New Proposed Rules Faults All Executives for Bad Accounting

October 16, 2015

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When a mistake is made in a company’s books, it is up to the board of directors to decipher whether the responsibility falls on the chief financial executive or the chief executive officer. Whoever it may be, the company’s boards of directors get to decide who will return the compensation.

According to an article in the WSJ, CFO Journal, the Securities and Exchange Commission is looking to issue new rules in which the blame falls on more than one executive. The SEC’s new rules would require companies to punish a wider range of top executives.

The proposed rules are still waiting final approval but many companies and corporate critics find it unfair to punish other executives who have no knowledge of the errors in the first place.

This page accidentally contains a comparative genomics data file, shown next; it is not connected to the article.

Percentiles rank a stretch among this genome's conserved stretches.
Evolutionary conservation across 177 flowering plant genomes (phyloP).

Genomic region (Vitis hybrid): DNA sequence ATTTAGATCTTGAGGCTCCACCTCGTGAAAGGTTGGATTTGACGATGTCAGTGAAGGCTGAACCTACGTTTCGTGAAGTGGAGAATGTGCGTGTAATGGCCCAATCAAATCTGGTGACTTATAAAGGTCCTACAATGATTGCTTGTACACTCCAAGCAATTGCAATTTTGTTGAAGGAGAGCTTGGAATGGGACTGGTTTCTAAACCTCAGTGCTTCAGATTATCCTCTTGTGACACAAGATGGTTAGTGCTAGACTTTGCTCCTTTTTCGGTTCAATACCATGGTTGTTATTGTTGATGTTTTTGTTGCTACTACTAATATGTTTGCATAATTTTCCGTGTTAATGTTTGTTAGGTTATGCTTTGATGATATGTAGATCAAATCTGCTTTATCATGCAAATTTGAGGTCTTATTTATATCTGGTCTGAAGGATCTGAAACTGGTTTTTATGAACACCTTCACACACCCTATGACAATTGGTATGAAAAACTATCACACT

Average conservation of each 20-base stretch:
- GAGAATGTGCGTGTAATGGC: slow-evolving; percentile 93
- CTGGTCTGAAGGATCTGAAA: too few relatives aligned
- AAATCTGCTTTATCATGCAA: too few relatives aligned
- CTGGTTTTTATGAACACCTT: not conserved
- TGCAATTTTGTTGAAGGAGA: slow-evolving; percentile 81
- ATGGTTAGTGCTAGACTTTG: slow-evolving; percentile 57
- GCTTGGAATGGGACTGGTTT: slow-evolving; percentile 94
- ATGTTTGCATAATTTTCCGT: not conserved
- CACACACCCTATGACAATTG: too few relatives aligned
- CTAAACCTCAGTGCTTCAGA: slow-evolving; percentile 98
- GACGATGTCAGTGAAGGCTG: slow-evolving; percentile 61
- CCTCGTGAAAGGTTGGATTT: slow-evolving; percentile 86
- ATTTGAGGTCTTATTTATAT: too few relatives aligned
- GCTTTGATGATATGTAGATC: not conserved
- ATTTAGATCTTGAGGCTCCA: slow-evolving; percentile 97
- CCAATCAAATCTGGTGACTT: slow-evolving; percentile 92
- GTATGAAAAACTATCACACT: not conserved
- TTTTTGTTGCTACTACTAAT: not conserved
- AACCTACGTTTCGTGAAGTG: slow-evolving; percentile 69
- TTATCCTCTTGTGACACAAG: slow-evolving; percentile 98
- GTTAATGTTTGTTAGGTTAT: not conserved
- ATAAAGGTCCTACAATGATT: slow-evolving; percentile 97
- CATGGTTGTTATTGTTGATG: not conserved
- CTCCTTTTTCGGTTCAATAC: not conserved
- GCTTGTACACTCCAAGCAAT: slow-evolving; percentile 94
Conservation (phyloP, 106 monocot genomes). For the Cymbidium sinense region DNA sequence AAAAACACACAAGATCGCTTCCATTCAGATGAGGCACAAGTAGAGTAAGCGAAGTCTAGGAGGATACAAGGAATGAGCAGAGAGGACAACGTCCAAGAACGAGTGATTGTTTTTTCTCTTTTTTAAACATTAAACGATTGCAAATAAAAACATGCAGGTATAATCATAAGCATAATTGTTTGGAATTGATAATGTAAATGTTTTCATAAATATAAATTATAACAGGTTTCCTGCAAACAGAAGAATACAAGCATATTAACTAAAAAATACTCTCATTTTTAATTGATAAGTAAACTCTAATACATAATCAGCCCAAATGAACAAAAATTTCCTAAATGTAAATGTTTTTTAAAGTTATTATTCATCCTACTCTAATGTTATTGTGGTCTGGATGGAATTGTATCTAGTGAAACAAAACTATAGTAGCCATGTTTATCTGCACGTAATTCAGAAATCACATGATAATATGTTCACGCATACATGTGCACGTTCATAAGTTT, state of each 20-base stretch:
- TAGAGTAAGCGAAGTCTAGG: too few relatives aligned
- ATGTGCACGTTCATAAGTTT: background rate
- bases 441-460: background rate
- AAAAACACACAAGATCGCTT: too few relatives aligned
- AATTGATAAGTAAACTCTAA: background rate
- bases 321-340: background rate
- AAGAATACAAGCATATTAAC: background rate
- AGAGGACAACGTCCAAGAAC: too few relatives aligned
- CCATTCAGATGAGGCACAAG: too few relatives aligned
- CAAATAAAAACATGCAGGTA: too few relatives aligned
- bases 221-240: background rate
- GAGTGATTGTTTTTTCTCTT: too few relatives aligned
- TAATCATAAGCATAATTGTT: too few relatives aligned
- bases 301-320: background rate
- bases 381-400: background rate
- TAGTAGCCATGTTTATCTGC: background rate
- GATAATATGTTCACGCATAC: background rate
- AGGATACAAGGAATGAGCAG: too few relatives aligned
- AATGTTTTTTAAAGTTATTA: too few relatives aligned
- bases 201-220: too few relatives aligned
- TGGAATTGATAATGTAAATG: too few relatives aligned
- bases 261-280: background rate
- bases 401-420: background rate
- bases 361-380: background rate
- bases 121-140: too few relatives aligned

For this reason, chief administrative officer, Timothy Donnelly of American Vanguard Corps says “it is overbroad in its reach” and “if the CFO decided to cook up some ridiculous scheme” against the CTO or vice versa, then the board would be in a bind on who to punish.

Even companies such as FedEx, Exxon Mobil Corp. and Chevron Corp. have commented on the rules being too rigid and take away the board’s authority.

The SEC wrote the rules under the Dodd-Frank Act of 2010 by putting executive pay at risk to discourage fraud and undue risk taking. Critics are also saying that companies would be able to dodge the new rules by altering pay packages.

Compensation lawyer Jim Barrall of Latham & Watkins LLP says “There are too many variables” on performance-based pay being at risk of clawback rules in which 86% of S&P 500 companies have clawback mechanisms in place. Keeping these clawback policies will protect both the company and its investors in case the proposed rules are passed, but when it does, everyone will have to rewrite their policy.

Financial reporting is a big responsibility for not just the CFO but also the entire executive office. The best way to avoid any errors in the company books is by hiring a legitimate CFO or CEO to overlook the reports. For more information on how The Overture Group can help you with your search for a new CFO, please visit our homepage.


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